I love song parodies. Remember “I Saw Mommy Kissing Santa Claus?” Here’s my take for today:
“I saw Santa Claus being kind today.”
Every coin has two sides. Every story has several perspectives. There’s always a different way to look at the same thing – including Santa Claus.
Facebook has become the Athenian Mars Hill of the 21st century.
Everyone has an opinion and everyone can count on a reaction to that opinion. I’m both amused and bemused at folks’ likes and dislikes, criticisms and complaints, generalizations, and passionate angst. A rapid-fire exchange of ideas streams across my news feed faster than the Apostle Paul could ever follow.
One friend voiced his reaction to a speech from President Trump, expressing how disrespectful he felt the President had been. I don’t understand why a host of commenters stood in line to make equally disrespectful comments about the President. We might believe he was disrespectful, but does that give us the right to disrespect him? Do two wrongs make a right? Shouldn’t we devote ourselves in prayer for the President rather than in criticism?
Another friend, who lives in a southern climate, expressed her annoyance at people who put up outside Christmas decorations the day after Thanksgiving. It wasn’t long before several came back with reasons why they put out decorations so early. For those of us who live in the cold Midwest, the weekend before or after Thanksgiving is the optimal time to set out decorations. Who wants to string lights in twenty degree weather, bracing themselves against a fifteen mile per hour wind? The tone of the dialogue softened when one woman confided that her husband works for UPS and especially since the inception of Amazon Prime, the family doesn’t see much of him from Thanksgiving to January. If she wants help with outside decorations, the outside display goes up the week before.
Maybe we shouldn’t be so quick to judge the actions or words of others. Maybe we should consider that there might be information we don’t know and that other people might have good reasons for the choices we personally would not make for ourselves before we state broad sweeping opinions.
I’m no one to talk.
I’m a Scrooge when it comes to Santa Claus. Aside from the part of trying to explain to a child thatyou’ve lied to them about the big red-suited man since they were wee ones, the whole concept of the man from the North Pole detracts from the real meaning of Christmas and the babe of Bethlehem. Everything is Santa this and Santa that. It puts the emphasis on the greed of getting rather than the joy of giving. Kids line up in long queues at malls with a laundry list of wants and gimmes, getting empty promises from a man who doesn’t even know the child or his family’s circumstances. On my more grouchy days, I dare to think that Santa is a fabrication conspired by Macy’s and Gimbal’s Department Stores.
Yes, I had no use for Santa Claus. No use, that is, until last week.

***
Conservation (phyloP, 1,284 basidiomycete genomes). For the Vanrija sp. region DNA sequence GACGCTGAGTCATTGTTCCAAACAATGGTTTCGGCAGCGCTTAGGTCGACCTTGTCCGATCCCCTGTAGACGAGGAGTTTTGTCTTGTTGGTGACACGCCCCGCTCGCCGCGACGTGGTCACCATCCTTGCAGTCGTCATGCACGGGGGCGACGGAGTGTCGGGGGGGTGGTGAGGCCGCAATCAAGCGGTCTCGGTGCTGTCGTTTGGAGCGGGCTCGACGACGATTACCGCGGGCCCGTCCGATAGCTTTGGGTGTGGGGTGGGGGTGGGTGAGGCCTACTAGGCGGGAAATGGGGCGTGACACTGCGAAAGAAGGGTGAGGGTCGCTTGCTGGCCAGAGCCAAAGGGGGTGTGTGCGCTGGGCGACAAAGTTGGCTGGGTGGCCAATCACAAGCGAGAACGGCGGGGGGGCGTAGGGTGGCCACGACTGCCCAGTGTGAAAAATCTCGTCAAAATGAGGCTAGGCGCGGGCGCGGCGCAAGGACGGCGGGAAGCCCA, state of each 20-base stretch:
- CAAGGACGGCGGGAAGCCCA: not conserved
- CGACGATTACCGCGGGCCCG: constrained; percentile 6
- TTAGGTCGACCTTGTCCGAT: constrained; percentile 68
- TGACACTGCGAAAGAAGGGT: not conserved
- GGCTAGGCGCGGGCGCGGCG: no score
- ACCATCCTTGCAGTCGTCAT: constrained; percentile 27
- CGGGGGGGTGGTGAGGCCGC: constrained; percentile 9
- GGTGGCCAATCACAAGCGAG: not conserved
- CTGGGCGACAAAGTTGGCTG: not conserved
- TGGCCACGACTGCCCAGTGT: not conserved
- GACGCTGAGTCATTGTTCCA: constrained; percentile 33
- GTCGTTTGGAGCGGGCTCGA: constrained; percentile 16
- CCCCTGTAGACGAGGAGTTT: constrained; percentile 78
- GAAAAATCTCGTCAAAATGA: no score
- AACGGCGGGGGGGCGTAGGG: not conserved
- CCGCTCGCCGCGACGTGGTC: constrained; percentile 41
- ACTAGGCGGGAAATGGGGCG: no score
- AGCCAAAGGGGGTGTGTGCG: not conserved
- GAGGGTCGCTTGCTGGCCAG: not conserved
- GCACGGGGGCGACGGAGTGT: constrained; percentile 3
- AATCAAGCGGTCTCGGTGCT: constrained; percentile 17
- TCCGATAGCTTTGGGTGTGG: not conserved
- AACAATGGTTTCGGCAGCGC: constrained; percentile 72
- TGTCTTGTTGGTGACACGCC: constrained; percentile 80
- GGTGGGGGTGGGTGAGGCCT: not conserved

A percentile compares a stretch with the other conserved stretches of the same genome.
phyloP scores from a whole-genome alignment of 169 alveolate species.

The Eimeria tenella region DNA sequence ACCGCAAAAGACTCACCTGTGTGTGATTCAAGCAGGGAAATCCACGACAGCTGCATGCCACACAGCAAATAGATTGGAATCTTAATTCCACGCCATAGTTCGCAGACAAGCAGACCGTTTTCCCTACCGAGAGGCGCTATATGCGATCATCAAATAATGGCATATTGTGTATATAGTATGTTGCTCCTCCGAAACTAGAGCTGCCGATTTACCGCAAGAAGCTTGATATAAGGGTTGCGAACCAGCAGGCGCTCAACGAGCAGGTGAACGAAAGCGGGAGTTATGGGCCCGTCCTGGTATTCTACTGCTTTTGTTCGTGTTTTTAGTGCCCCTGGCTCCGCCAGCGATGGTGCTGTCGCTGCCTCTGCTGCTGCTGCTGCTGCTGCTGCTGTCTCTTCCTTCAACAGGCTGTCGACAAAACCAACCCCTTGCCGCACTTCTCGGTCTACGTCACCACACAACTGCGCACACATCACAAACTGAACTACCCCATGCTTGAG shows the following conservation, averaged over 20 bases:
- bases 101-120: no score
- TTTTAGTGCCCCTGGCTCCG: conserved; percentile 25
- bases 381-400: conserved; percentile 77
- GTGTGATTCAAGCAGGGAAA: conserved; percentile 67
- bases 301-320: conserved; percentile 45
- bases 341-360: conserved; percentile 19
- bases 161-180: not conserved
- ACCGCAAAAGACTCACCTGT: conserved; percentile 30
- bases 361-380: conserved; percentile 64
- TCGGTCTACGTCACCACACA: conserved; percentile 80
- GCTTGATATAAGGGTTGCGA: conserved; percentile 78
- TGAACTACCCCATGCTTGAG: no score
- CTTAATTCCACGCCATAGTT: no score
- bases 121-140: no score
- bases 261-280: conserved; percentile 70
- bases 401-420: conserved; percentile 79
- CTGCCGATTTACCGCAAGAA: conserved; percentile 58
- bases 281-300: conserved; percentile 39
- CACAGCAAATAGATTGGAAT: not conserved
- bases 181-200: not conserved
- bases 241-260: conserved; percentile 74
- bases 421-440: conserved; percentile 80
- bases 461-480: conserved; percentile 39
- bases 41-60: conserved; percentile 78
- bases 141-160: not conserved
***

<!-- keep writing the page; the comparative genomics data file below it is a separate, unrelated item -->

Three friends and I stayed at a Wingate Inn in Peoria, Illinois for the International Conference on Missions (ICOM). The morning desk clerk was a medium height, rotund, cherry cheek faced man with a full white beard. “You look just like Santa Claus,” one of the women in our group said as she paid for her portion of the bill.
The clerk told her his second job during the month of December was in fact playing Santa Claus at the mall. He became reflective.
“You’d be surprised at the sad stories I hear from kids.”
Wow! It makes perfect sense though, doesn’t it? Haven’t counselors used puppets and stuffed animals for years to help troubled children open up about the trauma, grief, or abusive situations in their lives? Of course, a child would see this costumed character as a safe confidant!
Years ago, I had one of my other gross generalized opinion moments. I told my pastor, “We shouldn’t even celebrate Christmas. It’s just a pagan holiday. We can’t prove Jesus was born on December 25th.”
He gave me an answer that has since warped into my life tagline.
“Use every available opportunity to proclaim Jesus Christ as Lord.”
I don’t know if the Peoria Santa Claus is a Christ follower. What I do know is that he is using a role to love on and listen to hurting children. I may not have much use for the caricature of Santa Claus but I think I’m much more tolerant knowing that there’s a lot of Santas across the country doing some children a lot of good this Christmas. Wouldn’t it be wonderful if a legion of silver haired godly men intentionally sought jobs as Santa Claus during the month of December so they could speak the grace of God and love of Jesus to hurting, sad children? Come on, you retired men! You’ve got a golden opportunity to proclaim Jesus Christ as Lord!
God bless Santa Claus!
May God use Santa to heal, hug, and comfort hurting children’s hearts. Instead of wasting my time and energy criticizing Santa Claus, I’m praying that God use me to reach out as well to share the love of Christ to the children in my community. I may not have a red suit or a white beard, but I can still love and listen to a sad child.
If Santa Claus can use every opportunity to reach out in love to our kids, so can I.
How can you reach out to a sad child this Christmas?
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